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i should be sleeping…

it so bizarre to see that the last time i posted was january.
on that day when the cameras came to film our rehearsal.
in many ways thats right when the madness began.
i can’t describe here what has happened between then and now.
but thank god i’ve been taking notes.
one day i will write it all down.
Heidi said all this we are going through now is probably best
looked back on rather than experienced. Because there is no way we can
possibly grasp it all in real time. That is the wisest thing that anyone has ever said
about what we’re going through. Most people say: “enjoy it while it’s happening.”
That’s bullshit. I guess when you sky dive for the 80th time you probably can “enjoy it while its happening.”
But the first 79 times i’d just be thinking: “whoa shit, i’m skydiving. I’m crazy.”
i’ve been operating under the radar for my entire career.
and enjoying it.
i’ve never tried to write a top 40 melody or carve out a lyric
that i thought would be easy for lots of people to understand.
i’ve always tried to write only what i would like to hear.
not what i thought you wanted to hear.
i wanted to write the song that nobody else was writing.
i never thought goodness or greatness had anything to do with mass appeal.
which is why it’s so lost twilight zone episode #527 that i am now, after 30 years of
being underground and loving it, now living in a world (albeit temporarily) where mass appeal
is the name of the game.
i’m not comfortable with it.
don’t get me wrong:
when we (band/actors) are doing our thing: creating in real time, grooving, communing,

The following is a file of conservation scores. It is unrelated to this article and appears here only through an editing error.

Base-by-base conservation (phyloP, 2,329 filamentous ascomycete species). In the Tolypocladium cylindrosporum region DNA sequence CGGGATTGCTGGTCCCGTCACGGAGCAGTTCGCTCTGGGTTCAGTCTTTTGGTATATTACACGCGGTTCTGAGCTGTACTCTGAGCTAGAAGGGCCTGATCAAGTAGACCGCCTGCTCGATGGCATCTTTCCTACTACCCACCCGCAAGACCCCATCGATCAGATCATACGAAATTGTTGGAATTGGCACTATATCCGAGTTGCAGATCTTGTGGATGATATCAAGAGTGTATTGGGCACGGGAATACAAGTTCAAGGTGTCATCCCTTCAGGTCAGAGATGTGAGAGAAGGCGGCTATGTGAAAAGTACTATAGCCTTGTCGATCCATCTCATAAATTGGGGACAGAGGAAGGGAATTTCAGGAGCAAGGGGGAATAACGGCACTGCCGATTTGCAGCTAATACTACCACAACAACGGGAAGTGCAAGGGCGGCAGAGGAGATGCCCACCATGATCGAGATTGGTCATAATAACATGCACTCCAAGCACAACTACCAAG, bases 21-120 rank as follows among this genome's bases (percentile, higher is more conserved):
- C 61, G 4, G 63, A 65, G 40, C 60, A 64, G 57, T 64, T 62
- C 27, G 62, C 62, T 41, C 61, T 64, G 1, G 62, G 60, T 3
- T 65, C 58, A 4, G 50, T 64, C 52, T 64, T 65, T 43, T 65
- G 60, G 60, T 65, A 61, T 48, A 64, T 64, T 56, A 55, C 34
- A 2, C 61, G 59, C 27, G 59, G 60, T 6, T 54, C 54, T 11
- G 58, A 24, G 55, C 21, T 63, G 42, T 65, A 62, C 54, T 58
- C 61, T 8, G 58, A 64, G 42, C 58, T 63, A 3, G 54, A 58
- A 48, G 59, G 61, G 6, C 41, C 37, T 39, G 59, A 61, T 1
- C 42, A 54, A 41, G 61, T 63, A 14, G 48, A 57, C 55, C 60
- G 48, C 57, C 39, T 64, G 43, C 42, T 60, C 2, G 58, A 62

stretching and connecting i feel like broadway is a really cool job.
but when we are doing all of the above
and not getting back that call and response love
that comes so easily in the club
i, because i am not an actor, can sometimes get a little testy.
my punk rock club-rat instinct comes out
and it can be somewhat unsightly
as such behavior is decidely inappropriate for broadway
and has nothing to do with the great white way
entertainer’s credo that seems to be
“please love me, i am desperately trying to entertain you
as i look skyward and sing mock sincerely
like some pathetic dork that you’d run screaming from after 2 minutes
if they behaved like this in real life…”
the weird thing here is that we are not pretending to play
rock music nor are we pretending to be rock musicians:
we really are rock musicians.
and that means sometimes the aggression that comes with playing that music
and being that real person has to come out. And sometimes it feels as absurd as being
a Shakesperean actor going into CBGS and saying: “ok everybody, shut the fuck up while i
rock some Hamlet monologues.” Actually, come to think of it, i’ve known some rock audiences that were
cool enough to handle that. If it was mixed with the appropriate amount of bass.
tonight i got aggressive at the end of the show because i felt the crowd was unresponsive and kinda dead
throughout the entire show. But afterwards every single person who came backstage or who i met
waiting outside said that the crowd was actually quite stunned and moved and that they were just taking it
all in. And there is alot to take in. There’s about a million more things to take in in this play than in your
average broadway musical. All the musicals i’ve seen are pretty simple. I don’t mean that as a diss. I just mean you could understand them even if you were deaf and couldn’t read lips. But my point is I ended up feeling bad about having gotten so pissy once I learned that the crowd actually dug the show. I guess the standing ovation should have been a tip off.

performing in a rock club is like making love: you know how good yer doing every second.
but if a lover responds to your kissing like a cold fish but then afterwards
gives you a standing ovation, what does that mean? I guess they could say “There was alot
to take in.”